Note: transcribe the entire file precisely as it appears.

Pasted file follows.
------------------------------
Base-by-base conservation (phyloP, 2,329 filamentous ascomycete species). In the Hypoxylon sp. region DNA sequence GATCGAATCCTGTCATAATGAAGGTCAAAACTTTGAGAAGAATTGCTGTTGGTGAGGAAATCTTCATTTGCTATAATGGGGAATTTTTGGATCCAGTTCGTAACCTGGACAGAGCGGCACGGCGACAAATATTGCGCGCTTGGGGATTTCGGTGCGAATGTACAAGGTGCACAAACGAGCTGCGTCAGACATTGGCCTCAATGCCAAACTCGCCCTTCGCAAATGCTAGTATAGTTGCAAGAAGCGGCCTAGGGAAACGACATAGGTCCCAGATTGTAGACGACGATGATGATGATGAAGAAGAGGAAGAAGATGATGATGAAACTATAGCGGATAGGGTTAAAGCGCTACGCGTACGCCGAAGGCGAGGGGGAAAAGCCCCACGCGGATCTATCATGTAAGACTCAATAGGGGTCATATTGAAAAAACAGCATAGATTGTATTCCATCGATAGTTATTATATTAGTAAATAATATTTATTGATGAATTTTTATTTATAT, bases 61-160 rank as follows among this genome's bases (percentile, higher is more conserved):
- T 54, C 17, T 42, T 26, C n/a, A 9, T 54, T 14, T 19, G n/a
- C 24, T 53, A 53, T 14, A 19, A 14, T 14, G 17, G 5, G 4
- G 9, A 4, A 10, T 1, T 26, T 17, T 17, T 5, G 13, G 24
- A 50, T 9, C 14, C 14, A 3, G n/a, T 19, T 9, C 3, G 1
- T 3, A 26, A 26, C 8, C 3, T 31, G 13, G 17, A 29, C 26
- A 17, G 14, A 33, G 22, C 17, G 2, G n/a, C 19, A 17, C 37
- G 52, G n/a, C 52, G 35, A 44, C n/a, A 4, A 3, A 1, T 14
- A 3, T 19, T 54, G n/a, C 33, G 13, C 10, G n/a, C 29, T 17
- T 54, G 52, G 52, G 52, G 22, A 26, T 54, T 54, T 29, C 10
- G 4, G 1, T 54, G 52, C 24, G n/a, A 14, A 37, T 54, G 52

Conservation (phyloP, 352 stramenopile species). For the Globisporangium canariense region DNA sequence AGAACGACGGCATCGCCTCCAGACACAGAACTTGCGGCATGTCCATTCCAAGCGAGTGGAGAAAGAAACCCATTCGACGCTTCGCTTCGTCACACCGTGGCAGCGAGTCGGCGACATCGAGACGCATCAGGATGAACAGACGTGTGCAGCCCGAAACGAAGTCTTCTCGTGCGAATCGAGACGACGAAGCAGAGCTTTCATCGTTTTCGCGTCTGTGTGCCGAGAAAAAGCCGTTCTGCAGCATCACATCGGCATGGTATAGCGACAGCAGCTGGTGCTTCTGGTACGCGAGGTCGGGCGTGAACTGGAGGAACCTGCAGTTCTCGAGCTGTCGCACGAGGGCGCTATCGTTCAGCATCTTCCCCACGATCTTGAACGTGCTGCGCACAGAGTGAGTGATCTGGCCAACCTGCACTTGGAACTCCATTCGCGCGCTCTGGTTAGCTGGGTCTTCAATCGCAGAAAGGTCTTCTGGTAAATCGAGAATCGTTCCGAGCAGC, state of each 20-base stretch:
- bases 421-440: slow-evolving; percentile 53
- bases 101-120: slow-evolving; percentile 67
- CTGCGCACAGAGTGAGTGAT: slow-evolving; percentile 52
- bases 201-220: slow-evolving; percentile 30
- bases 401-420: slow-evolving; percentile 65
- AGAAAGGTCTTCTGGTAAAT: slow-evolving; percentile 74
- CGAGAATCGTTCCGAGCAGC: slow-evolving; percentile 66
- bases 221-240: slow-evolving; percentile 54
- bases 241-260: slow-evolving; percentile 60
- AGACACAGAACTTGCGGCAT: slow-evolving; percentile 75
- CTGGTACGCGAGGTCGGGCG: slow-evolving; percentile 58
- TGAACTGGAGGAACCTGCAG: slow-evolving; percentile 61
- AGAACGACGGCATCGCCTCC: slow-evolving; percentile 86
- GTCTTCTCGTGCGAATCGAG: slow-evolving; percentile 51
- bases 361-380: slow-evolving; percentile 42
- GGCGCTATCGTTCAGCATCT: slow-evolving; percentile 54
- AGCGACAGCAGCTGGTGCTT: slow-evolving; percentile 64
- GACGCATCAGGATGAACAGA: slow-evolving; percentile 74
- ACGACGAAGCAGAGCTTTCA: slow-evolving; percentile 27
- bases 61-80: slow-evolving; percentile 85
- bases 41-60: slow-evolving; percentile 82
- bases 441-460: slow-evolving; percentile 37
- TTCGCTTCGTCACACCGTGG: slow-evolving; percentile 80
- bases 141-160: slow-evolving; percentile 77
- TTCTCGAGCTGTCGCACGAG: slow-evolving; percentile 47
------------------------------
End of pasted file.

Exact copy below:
Base-by-base conservation (phyloP, 2,329 filamentous ascomycete species). In the Hypoxylon sp. region DNA sequence GATCGAATCCTGTCATAATGAAGGTCAAAACTTTGAGAAGAATTGCTGTTGGTGAGGAAATCTTCATTTGCTATAATGGGGAATTTTTGGATCCAGTTCGTAACCTGGACAGAGCGGCACGGCGACAAATATTGCGCGCTTGGGGATTTCGGTGCGAATGTACAAGGTGCACAAACGAGCTGCGTCAGACATTGGCCTCAATGCCAAACTCGCCCTTCGCAAATGCTAGTATAGTTGCAAGAAGCGGCCTAGGGAAACGACATAGGTCCCAGATTGTAGACGACGATGATGATGATGAAGAAGAGGAAGAAGATGATGATGAAACTATAGCGGATAGGGTTAAAGCGCTACGCGTACGCCGAAGGCGAGGGGGAAAAGCCCCACGCGGATCTATCATGTAAGACTCAATAGGGGTCATATTGAAAAAACAGCATAGATTGTATTCCATCGATAGTTATTATATTAGTAAATAATATTTATTGATGAATTTTTATTTATAT, bases 61-160 rank as follows among this genome's bases (percentile, higher is more conserved):
- T 54, C 17, T 42, T 26, C n/a, A 9, T 54, T 14, T 19, G n/a
- C 24, T 53, A 53, T 14, A 19, A 14, T 14, G 17, G 5, G 4
- G 9, A 4, A 10, T 1, T 26, T 17, T 17, T 5, G 13, G 24
- A 50, T 9, C 14, C 14, A 3, G n/a, T 19, T 9, C 3, G 1
- T 3, A 26, A 26, C 8, C 3, T 31, G 13, G 17, A 29, C 26
- A 17, G 14, A 33, G 22, C 17, G 2, G n/a, C 19, A 17, C 37
- G 52, G n/a, C 52, G 35, A 44, C n/a, A 4, A 3, A 1, T 14
- A 3, T 19, T 54, G n/a, C 33, G 13, C 10, G n/a, C 29, T 17
- T 54, G 52, G 52, G 52, G 22, A 26, T 54, T 54, T 29, C 10
- G 4, G 1, T 54, G 52, C 24, G n/a, A 14, A 37, T 54, G 52

Conservation (phyloP, 352 stramenopile species). For the Globisporangium canariense region DNA sequence AGAACGACGGCATCGCCTCCAGACACAGAACTTGCGGCATGTCCATTCCAAGCGAGTGGAGAAAGAAACCCATTCGACGCTTCGCTTCGTCACACCGTGGCAGCGAGTCGGCGACATCGAGACGCATCAGGATGAACAGACGTGTGCAGCCCGAAACGAAGTCTTCTCGTGCGAATCGAGACGACGAAGCAGAGCTTTCATCGTTTTCGCGTCTGTGTGCCGAGAAAAAGCCGTTCTGCAGCATCACATCGGCATGGTATAGCGACAGCAGCTGGTGCTTCTGGTACGCGAGGTCGGGCGTGAACTGGAGGAACCTGCAGTTCTCGAGCTGTCGCACGAGGGCGCTATCGTTCAGCATCTTCCCCACGATCTTGAACGTGCTGCGCACAGAGTGAGTGATCTGGCCAACCTGCACTTGGAACTCCATTCGCGCGCTCTGGTTAGCTGGGTCTTCAATCGCAGAAAGGTCTTCTGGTAAATCGAGAATCGTTCCGAGCAGC, state of each 20-base stretch:
- bases 421-440: slow-evolving; percentile 53
- bases 101-120: slow-evolving; percentile 67
- CTGCGCACAGAGTGAGTGAT: slow-evolving; percentile 52
- bases 201-220: slow-evolving; percentile 30
- bases 401-420: slow-evolving; percentile 65
- AGAAAGGTCTTCTGGTAAAT: slow-evolving; percentile 74
- CGAGAATCGTTCCGAGCAGC: slow-evolving; percentile 66
- bases 221-240: slow-evolving; percentile 54
- bases 241-260: slow-evolving; percentile 60
- AGACACAGAACTTGCGGCAT: slow-evolving; percentile 75
- CTGGTACGCGAGGTCGGGCG: slow-evolving; percentile 58
- TGAACTGGAGGAACCTGCAG: slow-evolving; percentile 61
- AGAACGACGGCATCGCCTCC: slow-evolving; percentile 86
- GTCTTCTCGTGCGAATCGAG: slow-evolving; percentile 51
- bases 361-380: slow-evolving; percentile 42
- GGCGCTATCGTTCAGCATCT: slow-evolving; percentile 54
- AGCGACAGCAGCTGGTGCTT: slow-evolving; percentile 64
- GACGCATCAGGATGAACAGA: slow-evolving; percentile 74
- ACGACGAAGCAGAGCTTTCA: slow-evolving; percentile 27
- bases 61-80: slow-evolving; percentile 85
- bases 41-60: slow-evolving; percentile 82
- bases 441-460: slow-evolving; percentile 37
- TTCGCTTCGTCACACCGTGG: slow-evolving; percentile 80
- bases 141-160: slow-evolving; percentile 77
- TTCTCGAGCTGTCGCACGAG: slow-evolving; percentile 47